Portuguese / Spanish / English

The Gulf crisis and the settling of scores in Tunisia

Supporters of Tunisian Prime Minister Youssef Chahed attend a demonstration against corruption in Tunis, Tunisia on May 26, 2017 [Yassine Gaidi/Anadolu Agency]
Tunisians attend a demonstration against corruption in Tunis, Tunisia on 26 May 2017 [Yassine Gaidi/Anadolu Agency]

Shortly after the crisis between Qatar and its neighbours took an unprecedented turn in the history of Gulf relations, some people in Tunisia rushed to voice positions characterised by vengeance and a lack of good judgment. Some went so far as to directly undermine Tunisia's strategic interests. A number of intellectuals exchanged accusations of being mercenaries for this or that Gulf state. The same disease has also spread among politicians, seeing an opportunity to eliminate their opponents once and for all, in the hope that they can inherit their positions in a country that is still fragile. These moves are unfortunate, shameful and unworthy of an elite who (thanks to a set of unforeseen events) have been given the responsibility of managing a transition in a country that the world has honoured after it succeeded in bringing down an authoritarian regime.

Most of the news circulating currently is of questionable reliability, amidst a plethora of rumours and fabrications. However, a degree of rationality still exists that has allowed this sensitive and complex issue to be managed calmly so far. The current Gulf crisis started at a time when Tunisian diplomacy is trying to restructure its relationship with all of the Gulf Cooperation Council members. Although the degree of responsiveness varied from state to state, the efforts made by the Tunisian president were not in vain, and ties were maintained with all parties.

When the latest raft of terrible decisions was issued against Qatar, Tunisia's foreign policy makers were surprised but they kept calm. They did not cave in to the hostile demands made by some within the country, which threatened to create further tension and completely lacked awareness of the importance of choosing one's words carefully in a time of crisis and confusion. These voices did not consider the interests of Tunisia and Tunisians. Instead, they were fixated on what they saw as a golden opportunity to wipe out a tenacious political opponent at home, represented by the Ennahda Party; they forgot that Tunisia is larger than Ennahda and that Tunisia's interests must be given priority.

Read: What's behind the UAE-Saudi escalation against Qatar?

Instead of pushing for greater national unity, a new division is being advocated. These people did not recall, in their excitement, that it is not in Tunisia's interests to sacrifice an important partner. It is undeniable that Qatar has stood by Tunisians in difficult times; has never rejected a request by Tunisia; and was not influenced by the in-fighting of local politicians, intellectuals and media. At the same time, it is in Tunisia's interests to develop relations with Saudi Arabia and the UAE.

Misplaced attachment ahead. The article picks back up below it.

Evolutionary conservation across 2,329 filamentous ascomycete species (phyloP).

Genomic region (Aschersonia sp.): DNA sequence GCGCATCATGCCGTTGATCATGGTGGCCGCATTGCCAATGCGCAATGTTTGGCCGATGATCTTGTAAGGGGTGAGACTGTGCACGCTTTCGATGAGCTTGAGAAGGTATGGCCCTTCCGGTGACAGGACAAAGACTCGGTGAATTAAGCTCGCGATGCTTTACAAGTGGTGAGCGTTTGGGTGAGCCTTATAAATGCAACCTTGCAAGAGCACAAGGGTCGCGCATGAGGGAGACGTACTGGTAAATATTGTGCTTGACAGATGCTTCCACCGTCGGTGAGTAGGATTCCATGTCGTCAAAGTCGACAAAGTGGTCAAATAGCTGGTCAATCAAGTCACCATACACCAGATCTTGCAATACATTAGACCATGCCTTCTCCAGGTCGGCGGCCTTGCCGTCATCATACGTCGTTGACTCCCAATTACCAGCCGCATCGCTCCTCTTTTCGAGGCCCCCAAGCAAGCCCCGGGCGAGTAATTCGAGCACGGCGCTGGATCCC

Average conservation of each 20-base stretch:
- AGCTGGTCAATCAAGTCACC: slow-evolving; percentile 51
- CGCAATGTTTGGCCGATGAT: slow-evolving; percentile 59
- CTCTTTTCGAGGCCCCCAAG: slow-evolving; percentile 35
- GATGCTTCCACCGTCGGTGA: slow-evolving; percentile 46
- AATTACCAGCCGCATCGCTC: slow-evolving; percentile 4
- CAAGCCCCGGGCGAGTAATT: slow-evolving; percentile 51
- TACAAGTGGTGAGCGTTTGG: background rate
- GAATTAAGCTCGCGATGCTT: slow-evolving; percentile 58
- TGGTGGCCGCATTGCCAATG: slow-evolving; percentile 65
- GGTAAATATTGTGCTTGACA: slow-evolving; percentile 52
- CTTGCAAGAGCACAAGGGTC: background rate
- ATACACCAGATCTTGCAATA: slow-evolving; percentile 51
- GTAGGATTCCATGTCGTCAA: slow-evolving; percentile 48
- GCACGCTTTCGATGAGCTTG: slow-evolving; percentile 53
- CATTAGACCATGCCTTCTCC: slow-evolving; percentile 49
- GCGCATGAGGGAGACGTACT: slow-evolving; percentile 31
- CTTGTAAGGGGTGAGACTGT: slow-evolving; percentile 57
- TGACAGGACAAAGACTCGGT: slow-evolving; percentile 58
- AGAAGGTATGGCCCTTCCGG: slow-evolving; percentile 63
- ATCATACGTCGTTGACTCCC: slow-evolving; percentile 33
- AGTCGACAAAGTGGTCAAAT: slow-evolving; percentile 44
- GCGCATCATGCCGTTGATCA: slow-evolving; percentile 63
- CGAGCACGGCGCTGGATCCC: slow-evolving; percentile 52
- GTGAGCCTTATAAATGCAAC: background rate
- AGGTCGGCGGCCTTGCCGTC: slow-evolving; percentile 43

Nor did these people ask about the fate of some 30,000 Tunisians who work in Qatar, and who have had all sorts of unacceptable accusations made against them. They also forgot that, in the world of politics, short-sightedness and the rush to react often carry a high price for individuals and for the country. The players currently involved in this conflict are an extended family, with their own traditions and values. Their previous differences were resolved judiciously and calmly, restoring relations to what they were before. Thus, those who hurriedly and opportunistically intervene in a dispute between brothers will find themselves out in the cold once the conflict is resolved and all wounds have healed. They will lose all credibility and never be trusted again. Yes, we should make an effort to resolve this conflict. If we cannot, the least we should do is avoid fuelling and deepening differences.


The problem is that some are placing an oversized gamble on the new US administration instead of waiting to be sure of its final direction, which could be changed at any moment by many factors. This tendency to put all of one's eggs in one basket is a political failing that indicates an unbalanced approach to analysing events and reaching conclusions. Instead of Trump facing his political crises alone, he may drag all those who signed up to support his choices along with him and throw them to the dogs. It would be difficult for them to renounce their views once they reach the point of no return.

A piece of advice to those who may choose to accept it or not; reflect on the lessons of the past, observe closely events around the region and in Europe, and even within the United States, then correct your positions and give priority to Tunisia's higher interests. These interests are the compass that should guide your actions.

Translated from Alaraby, 14 June 2017

The views expressed in this article belong to the author and do not necessarily reflect the editorial policy of Middle East Monitor.

AfricaArticleMiddle EastOpinionQatarSaudi ArabiaTunisiaUAE
Show Comments
Writing Palestine - Celebrating the tenth year of the Palestine Book Awards - Buy your copy of the book now
Show Comments